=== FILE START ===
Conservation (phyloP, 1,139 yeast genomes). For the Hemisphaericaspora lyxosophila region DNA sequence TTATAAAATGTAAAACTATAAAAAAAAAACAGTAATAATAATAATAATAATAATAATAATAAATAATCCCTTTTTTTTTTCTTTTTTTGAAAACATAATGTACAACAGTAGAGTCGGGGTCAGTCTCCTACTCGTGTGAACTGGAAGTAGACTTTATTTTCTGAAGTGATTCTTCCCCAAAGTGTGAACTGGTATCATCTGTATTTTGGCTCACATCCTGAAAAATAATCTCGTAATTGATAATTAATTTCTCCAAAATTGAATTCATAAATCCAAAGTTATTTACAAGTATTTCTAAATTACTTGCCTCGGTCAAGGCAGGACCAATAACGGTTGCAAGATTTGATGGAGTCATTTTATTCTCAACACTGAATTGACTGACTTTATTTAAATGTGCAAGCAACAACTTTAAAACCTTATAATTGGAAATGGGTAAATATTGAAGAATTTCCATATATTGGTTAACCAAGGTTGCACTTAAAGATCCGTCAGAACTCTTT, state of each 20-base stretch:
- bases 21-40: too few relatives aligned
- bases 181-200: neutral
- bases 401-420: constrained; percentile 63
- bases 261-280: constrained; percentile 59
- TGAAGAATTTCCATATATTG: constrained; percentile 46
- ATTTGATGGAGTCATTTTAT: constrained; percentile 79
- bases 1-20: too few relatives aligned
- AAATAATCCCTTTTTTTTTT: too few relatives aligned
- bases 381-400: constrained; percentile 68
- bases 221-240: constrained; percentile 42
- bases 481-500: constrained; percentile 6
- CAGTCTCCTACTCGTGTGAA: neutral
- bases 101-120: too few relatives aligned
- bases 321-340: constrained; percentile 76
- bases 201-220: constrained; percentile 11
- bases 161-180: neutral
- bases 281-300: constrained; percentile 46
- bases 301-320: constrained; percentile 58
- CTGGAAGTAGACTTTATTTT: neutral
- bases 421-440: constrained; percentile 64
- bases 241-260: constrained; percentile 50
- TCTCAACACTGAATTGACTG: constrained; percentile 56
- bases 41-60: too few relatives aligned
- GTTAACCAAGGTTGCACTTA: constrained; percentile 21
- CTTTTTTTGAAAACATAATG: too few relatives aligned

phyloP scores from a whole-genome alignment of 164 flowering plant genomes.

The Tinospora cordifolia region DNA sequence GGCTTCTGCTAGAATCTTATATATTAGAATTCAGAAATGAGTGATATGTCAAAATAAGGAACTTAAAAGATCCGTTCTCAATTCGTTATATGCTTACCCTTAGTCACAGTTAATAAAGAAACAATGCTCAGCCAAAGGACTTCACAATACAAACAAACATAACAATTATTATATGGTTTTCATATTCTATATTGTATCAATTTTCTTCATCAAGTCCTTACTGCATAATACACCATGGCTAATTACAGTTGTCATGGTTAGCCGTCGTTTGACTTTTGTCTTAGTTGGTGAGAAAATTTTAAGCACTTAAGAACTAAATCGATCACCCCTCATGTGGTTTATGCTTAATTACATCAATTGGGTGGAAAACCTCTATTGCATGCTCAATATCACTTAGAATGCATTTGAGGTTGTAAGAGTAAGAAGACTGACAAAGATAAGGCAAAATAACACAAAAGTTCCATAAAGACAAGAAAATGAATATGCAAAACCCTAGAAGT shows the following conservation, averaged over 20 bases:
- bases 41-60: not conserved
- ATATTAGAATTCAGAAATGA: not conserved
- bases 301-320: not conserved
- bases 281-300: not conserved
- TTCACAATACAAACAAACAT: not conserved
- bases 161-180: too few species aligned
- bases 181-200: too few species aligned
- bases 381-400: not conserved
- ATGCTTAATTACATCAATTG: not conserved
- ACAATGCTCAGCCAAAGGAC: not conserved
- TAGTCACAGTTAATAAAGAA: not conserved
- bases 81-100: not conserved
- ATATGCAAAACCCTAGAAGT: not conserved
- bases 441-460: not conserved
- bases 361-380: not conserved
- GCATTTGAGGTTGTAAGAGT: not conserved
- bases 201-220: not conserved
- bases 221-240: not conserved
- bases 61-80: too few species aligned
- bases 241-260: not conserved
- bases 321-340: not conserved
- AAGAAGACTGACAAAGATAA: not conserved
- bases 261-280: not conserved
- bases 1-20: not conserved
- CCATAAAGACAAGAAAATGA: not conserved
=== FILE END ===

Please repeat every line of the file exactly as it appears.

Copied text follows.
Conservation (phyloP, 1,139 yeast genomes). For the Hemisphaericaspora lyxosophila region DNA sequence TTATAAAATGTAAAACTATAAAAAAAAAACAGTAATAATAATAATAATAATAATAATAATAAATAATCCCTTTTTTTTTTCTTTTTTTGAAAACATAATGTACAACAGTAGAGTCGGGGTCAGTCTCCTACTCGTGTGAACTGGAAGTAGACTTTATTTTCTGAAGTGATTCTTCCCCAAAGTGTGAACTGGTATCATCTGTATTTTGGCTCACATCCTGAAAAATAATCTCGTAATTGATAATTAATTTCTCCAAAATTGAATTCATAAATCCAAAGTTATTTACAAGTATTTCTAAATTACTTGCCTCGGTCAAGGCAGGACCAATAACGGTTGCAAGATTTGATGGAGTCATTTTATTCTCAACACTGAATTGACTGACTTTATTTAAATGTGCAAGCAACAACTTTAAAACCTTATAATTGGAAATGGGTAAATATTGAAGAATTTCCATATATTGGTTAACCAAGGTTGCACTTAAAGATCCGTCAGAACTCTTT, state of each 20-base stretch:
- bases 21-40: too few relatives aligned
- bases 181-200: neutral
- bases 401-420: constrained; percentile 63
- bases 261-280: constrained; percentile 59
- TGAAGAATTTCCATATATTG: constrained; percentile 46
- ATTTGATGGAGTCATTTTAT: constrained; percentile 79
- bases 1-20: too few relatives aligned
- AAATAATCCCTTTTTTTTTT: too few relatives aligned
- bases 381-400: constrained; percentile 68
- bases 221-240: constrained; percentile 42
- bases 481-500: constrained; percentile 6
- CAGTCTCCTACTCGTGTGAA: neutral
- bases 101-120: too few relatives aligned
- bases 321-340: constrained; percentile 76
- bases 201-220: constrained; percentile 11
- bases 161-180: neutral
- bases 281-300: constrained; percentile 46
- bases 301-320: constrained; percentile 58
- CTGGAAGTAGACTTTATTTT: neutral
- bases 421-440: constrained; percentile 64
- bases 241-260: constrained; percentile 50
- TCTCAACACTGAATTGACTG: constrained; percentile 56
- bases 41-60: too few relatives aligned
- GTTAACCAAGGTTGCACTTA: constrained; percentile 21
- CTTTTTTTGAAAACATAATG: too few relatives aligned

phyloP scores from a whole-genome alignment of 164 flowering plant genomes.

The Tinospora cordifolia region DNA sequence GGCTTCTGCTAGAATCTTATATATTAGAATTCAGAAATGAGTGATATGTCAAAATAAGGAACTTAAAAGATCCGTTCTCAATTCGTTATATGCTTACCCTTAGTCACAGTTAATAAAGAAACAATGCTCAGCCAAAGGACTTCACAATACAAACAAACATAACAATTATTATATGGTTTTCATATTCTATATTGTATCAATTTTCTTCATCAAGTCCTTACTGCATAATACACCATGGCTAATTACAGTTGTCATGGTTAGCCGTCGTTTGACTTTTGTCTTAGTTGGTGAGAAAATTTTAAGCACTTAAGAACTAAATCGATCACCCCTCATGTGGTTTATGCTTAATTACATCAATTGGGTGGAAAACCTCTATTGCATGCTCAATATCACTTAGAATGCATTTGAGGTTGTAAGAGTAAGAAGACTGACAAAGATAAGGCAAAATAACACAAAAGTTCCATAAAGACAAGAAAATGAATATGCAAAACCCTAGAAGT shows the following conservation, averaged over 20 bases:
- bases 41-60: not conserved
- ATATTAGAATTCAGAAATGA: not conserved
- bases 301-320: not conserved
- bases 281-300: not conserved
- TTCACAATACAAACAAACAT: not conserved
- bases 161-180: too few species aligned
- bases 181-200: too few species aligned
- bases 381-400: not conserved
- ATGCTTAATTACATCAATTG: not conserved
- ACAATGCTCAGCCAAAGGAC: not conserved
- TAGTCACAGTTAATAAAGAA: not conserved
- bases 81-100: not conserved
- ATATGCAAAACCCTAGAAGT: not conserved
- bases 441-460: not conserved
- bases 361-380: not conserved
- GCATTTGAGGTTGTAAGAGT: not conserved
- bases 201-220: not conserved
- bases 221-240: not conserved
- bases 61-80: too few species aligned
- bases 241-260: not conserved
- bases 321-340: not conserved
- AAGAAGACTGACAAAGATAA: not conserved
- bases 261-280: not conserved
- bases 1-20: not conserved
- CCATAAAGACAAGAAAATGA: not conserved